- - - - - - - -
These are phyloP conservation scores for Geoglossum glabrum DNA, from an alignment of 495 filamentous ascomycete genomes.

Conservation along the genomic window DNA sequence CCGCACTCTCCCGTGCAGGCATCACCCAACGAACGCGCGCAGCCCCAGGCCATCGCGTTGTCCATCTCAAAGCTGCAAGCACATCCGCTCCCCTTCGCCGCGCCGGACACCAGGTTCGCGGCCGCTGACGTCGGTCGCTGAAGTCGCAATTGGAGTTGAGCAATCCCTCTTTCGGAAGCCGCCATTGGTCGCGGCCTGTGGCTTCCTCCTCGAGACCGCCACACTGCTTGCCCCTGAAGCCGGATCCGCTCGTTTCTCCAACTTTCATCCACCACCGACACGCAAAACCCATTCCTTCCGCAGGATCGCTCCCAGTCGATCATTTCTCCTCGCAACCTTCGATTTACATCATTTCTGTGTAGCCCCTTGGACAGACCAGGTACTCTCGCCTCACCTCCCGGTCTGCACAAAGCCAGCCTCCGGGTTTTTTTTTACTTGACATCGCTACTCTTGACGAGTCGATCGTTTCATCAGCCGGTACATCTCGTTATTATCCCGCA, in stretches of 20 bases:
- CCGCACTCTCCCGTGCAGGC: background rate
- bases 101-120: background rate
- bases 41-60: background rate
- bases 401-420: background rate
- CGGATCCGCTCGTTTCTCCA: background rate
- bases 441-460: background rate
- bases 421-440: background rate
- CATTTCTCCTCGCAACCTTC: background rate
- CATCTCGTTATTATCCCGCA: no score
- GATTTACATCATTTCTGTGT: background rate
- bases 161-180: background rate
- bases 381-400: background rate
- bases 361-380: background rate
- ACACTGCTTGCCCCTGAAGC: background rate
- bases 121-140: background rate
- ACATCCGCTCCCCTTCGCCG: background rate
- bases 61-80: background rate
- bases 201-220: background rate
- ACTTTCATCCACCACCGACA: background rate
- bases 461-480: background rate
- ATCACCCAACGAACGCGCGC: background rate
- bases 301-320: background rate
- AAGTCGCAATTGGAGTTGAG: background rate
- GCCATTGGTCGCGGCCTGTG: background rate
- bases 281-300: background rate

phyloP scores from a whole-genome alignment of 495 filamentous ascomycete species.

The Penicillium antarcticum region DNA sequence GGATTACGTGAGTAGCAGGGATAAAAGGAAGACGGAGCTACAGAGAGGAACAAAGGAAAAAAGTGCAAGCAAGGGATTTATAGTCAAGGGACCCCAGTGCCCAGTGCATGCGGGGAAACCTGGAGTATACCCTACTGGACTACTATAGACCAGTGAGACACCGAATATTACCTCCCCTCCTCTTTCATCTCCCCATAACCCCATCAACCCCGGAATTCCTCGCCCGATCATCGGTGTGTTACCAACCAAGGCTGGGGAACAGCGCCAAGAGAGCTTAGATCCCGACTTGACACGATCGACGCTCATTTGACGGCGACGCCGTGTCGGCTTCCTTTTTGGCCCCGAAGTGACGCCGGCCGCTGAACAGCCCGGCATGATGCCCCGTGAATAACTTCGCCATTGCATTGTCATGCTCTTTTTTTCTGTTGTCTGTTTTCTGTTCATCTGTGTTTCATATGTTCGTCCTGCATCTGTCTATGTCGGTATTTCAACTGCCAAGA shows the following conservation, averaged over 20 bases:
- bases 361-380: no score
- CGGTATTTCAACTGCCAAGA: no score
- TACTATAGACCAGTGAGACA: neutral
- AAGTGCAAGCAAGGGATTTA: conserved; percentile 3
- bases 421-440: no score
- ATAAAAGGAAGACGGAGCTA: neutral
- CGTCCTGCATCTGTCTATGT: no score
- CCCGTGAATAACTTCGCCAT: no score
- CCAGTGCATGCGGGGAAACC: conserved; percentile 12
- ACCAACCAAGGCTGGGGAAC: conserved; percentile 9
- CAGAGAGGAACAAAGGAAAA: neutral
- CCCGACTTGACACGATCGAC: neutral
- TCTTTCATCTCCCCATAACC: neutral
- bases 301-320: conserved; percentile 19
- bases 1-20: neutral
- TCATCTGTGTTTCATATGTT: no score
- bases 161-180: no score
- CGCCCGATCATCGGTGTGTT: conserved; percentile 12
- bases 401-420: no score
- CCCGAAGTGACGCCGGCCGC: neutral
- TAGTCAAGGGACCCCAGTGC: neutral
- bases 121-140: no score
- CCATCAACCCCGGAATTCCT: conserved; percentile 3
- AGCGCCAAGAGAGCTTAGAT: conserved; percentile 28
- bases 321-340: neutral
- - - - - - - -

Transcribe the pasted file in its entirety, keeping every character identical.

These are phyloP conservation scores for Geoglossum glabrum DNA, from an alignment of 495 filamentous ascomycete genomes.

Conservation along the genomic window DNA sequence CCGCACTCTCCCGTGCAGGCATCACCCAACGAACGCGCGCAGCCCCAGGCCATCGCGTTGTCCATCTCAAAGCTGCAAGCACATCCGCTCCCCTTCGCCGCGCCGGACACCAGGTTCGCGGCCGCTGACGTCGGTCGCTGAAGTCGCAATTGGAGTTGAGCAATCCCTCTTTCGGAAGCCGCCATTGGTCGCGGCCTGTGGCTTCCTCCTCGAGACCGCCACACTGCTTGCCCCTGAAGCCGGATCCGCTCGTTTCTCCAACTTTCATCCACCACCGACACGCAAAACCCATTCCTTCCGCAGGATCGCTCCCAGTCGATCATTTCTCCTCGCAACCTTCGATTTACATCATTTCTGTGTAGCCCCTTGGACAGACCAGGTACTCTCGCCTCACCTCCCGGTCTGCACAAAGCCAGCCTCCGGGTTTTTTTTTACTTGACATCGCTACTCTTGACGAGTCGATCGTTTCATCAGCCGGTACATCTCGTTATTATCCCGCA, in stretches of 20 bases:
- CCGCACTCTCCCGTGCAGGC: background rate
- bases 101-120: background rate
- bases 41-60: background rate
- bases 401-420: background rate
- CGGATCCGCTCGTTTCTCCA: background rate
- bases 441-460: background rate
- bases 421-440: background rate
- CATTTCTCCTCGCAACCTTC: background rate
- CATCTCGTTATTATCCCGCA: no score
- GATTTACATCATTTCTGTGT: background rate
- bases 161-180: background rate
- bases 381-400: background rate
- bases 361-380: background rate
- ACACTGCTTGCCCCTGAAGC: background rate
- bases 121-140: background rate
- ACATCCGCTCCCCTTCGCCG: background rate
- bases 61-80: background rate
- bases 201-220: background rate
- ACTTTCATCCACCACCGACA: background rate
- bases 461-480: background rate
- ATCACCCAACGAACGCGCGC: background rate
- bases 301-320: background rate
- AAGTCGCAATTGGAGTTGAG: background rate
- GCCATTGGTCGCGGCCTGTG: background rate
- bases 281-300: background rate

phyloP scores from a whole-genome alignment of 495 filamentous ascomycete species.

The Penicillium antarcticum region DNA sequence GGATTACGTGAGTAGCAGGGATAAAAGGAAGACGGAGCTACAGAGAGGAACAAAGGAAAAAAGTGCAAGCAAGGGATTTATAGTCAAGGGACCCCAGTGCCCAGTGCATGCGGGGAAACCTGGAGTATACCCTACTGGACTACTATAGACCAGTGAGACACCGAATATTACCTCCCCTCCTCTTTCATCTCCCCATAACCCCATCAACCCCGGAATTCCTCGCCCGATCATCGGTGTGTTACCAACCAAGGCTGGGGAACAGCGCCAAGAGAGCTTAGATCCCGACTTGACACGATCGACGCTCATTTGACGGCGACGCCGTGTCGGCTTCCTTTTTGGCCCCGAAGTGACGCCGGCCGCTGAACAGCCCGGCATGATGCCCCGTGAATAACTTCGCCATTGCATTGTCATGCTCTTTTTTTCTGTTGTCTGTTTTCTGTTCATCTGTGTTTCATATGTTCGTCCTGCATCTGTCTATGTCGGTATTTCAACTGCCAAGA shows the following conservation, averaged over 20 bases:
- bases 361-380: no score
- CGGTATTTCAACTGCCAAGA: no score
- TACTATAGACCAGTGAGACA: neutral
- AAGTGCAAGCAAGGGATTTA: conserved; percentile 3
- bases 421-440: no score
- ATAAAAGGAAGACGGAGCTA: neutral
- CGTCCTGCATCTGTCTATGT: no score
- CCCGTGAATAACTTCGCCAT: no score
- CCAGTGCATGCGGGGAAACC: conserved; percentile 12
- ACCAACCAAGGCTGGGGAAC: conserved; percentile 9
- CAGAGAGGAACAAAGGAAAA: neutral
- CCCGACTTGACACGATCGAC: neutral
- TCTTTCATCTCCCCATAACC: neutral
- bases 301-320: conserved; percentile 19
- bases 1-20: neutral
- TCATCTGTGTTTCATATGTT: no score
- bases 161-180: no score
- CGCCCGATCATCGGTGTGTT: conserved; percentile 12
- bases 401-420: no score
- CCCGAAGTGACGCCGGCCGC: neutral
- TAGTCAAGGGACCCCAGTGC: neutral
- bases 121-140: no score
- CCATCAACCCCGGAATTCCT: conserved; percentile 3
- AGCGCCAAGAGAGCTTAGAT: conserved; percentile 28
- bases 321-340: neutral